Foster parents as adoptive parents
Many foster parents eventually adopt their foster children. In fact, most children adopted in New York State through adoption agencies are adopted by their foster parents. When a child has been in a foster home for 12 months, first consideration must be given to the foster parents as possible adoptive parents if the child becomes available for adoption.
Families interested in adoption may consider parenting a foster child who has a permanency goal of adoption. However, foster parents have no guarantee that they can eventually adopt their foster children. If a foster child has a goal of return to his or her birth family, foster parents must cooperate with visitation unless the goal is changed. In other cases, children who are free for adoption may be placed with relatives or may be moved to another adoptive home to be reunited with siblings.
Many adoptive children can benefit from maintaining connections with people from their past. Adoptive parents may formally or informally agree to maintain ties to the child's former foster family or birth family, but the adoptive parents maintain parental authority after an adoption is completed and will make decisions regarding the continuation of contact with birth family members. Issues may also arise regarding future contact between the child and siblings or grandparents.
Adoptive parents should recognize that there are times when children, especially older children, will want to have contact with members of their birth family or a former foster family. Respecting the experiences that children have shared with others before adoption helps the adopted child integrate into his or her new family. One way adoptive parents can do this is by helping their adopted children keep Life Books. If the child later decides to search for his or her birth family, the adoptive parents can help by being supportive and by offering advice and guidance.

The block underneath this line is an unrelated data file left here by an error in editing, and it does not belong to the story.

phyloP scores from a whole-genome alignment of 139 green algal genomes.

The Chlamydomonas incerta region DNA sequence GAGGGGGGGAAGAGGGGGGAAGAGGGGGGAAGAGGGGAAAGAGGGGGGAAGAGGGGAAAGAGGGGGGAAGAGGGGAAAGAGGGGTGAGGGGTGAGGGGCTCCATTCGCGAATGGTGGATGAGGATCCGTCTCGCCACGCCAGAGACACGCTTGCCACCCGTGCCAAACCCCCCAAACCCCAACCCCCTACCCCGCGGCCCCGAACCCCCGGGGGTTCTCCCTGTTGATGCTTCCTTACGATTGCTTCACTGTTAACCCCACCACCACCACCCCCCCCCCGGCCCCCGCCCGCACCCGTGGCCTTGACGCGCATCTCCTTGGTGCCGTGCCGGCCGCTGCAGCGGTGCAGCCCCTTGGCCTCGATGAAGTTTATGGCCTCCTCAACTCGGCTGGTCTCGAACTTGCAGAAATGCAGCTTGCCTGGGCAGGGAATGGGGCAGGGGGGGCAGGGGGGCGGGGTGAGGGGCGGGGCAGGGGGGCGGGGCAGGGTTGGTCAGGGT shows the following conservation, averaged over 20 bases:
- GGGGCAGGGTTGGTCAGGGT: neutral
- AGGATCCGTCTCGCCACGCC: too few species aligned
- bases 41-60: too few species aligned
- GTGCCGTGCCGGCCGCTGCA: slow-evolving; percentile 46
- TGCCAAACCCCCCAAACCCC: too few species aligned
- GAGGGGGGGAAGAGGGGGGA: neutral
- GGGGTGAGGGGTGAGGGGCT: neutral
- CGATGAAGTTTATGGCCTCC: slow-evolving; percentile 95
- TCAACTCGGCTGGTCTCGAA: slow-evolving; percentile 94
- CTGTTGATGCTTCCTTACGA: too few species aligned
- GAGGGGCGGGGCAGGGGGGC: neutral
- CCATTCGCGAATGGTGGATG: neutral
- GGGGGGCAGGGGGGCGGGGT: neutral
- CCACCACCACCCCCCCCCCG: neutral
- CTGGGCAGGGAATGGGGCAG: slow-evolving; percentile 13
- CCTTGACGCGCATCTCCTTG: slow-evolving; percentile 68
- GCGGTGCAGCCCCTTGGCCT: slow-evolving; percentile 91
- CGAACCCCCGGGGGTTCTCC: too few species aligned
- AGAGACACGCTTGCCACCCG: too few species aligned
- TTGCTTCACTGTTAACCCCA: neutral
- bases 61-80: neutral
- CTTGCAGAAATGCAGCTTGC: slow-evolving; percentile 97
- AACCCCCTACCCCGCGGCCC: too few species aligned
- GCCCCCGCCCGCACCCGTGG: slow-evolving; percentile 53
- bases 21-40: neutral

The Adoption and Medical Information Registry (518-474-9600) provides a source for adult adoptees to obtain medical information about their birth parent(s) and to register to be matched with birth parents and or siblings.
Public and private agencies do not charge a fee for adoption services provided on behalf of children who are in the legal guardianship of the local social services commissioner. For adoption of children in the legal guardianship of voluntary authorized agencies, fees generally are based on the adoptive family's income. Few agencies charge fees when families adopt children with special needs.
Completing an adoption in court generally requires an attorney and the payment of legal fees, including court costs. Families adopting New York State children with special needs are eligible for limited reimbursement of nonrecurring adoption-related costs such as lawyer and agency fees. Local social services departments accept applications for such reimbursement.
For more information, contact the New York State Adoption Service at
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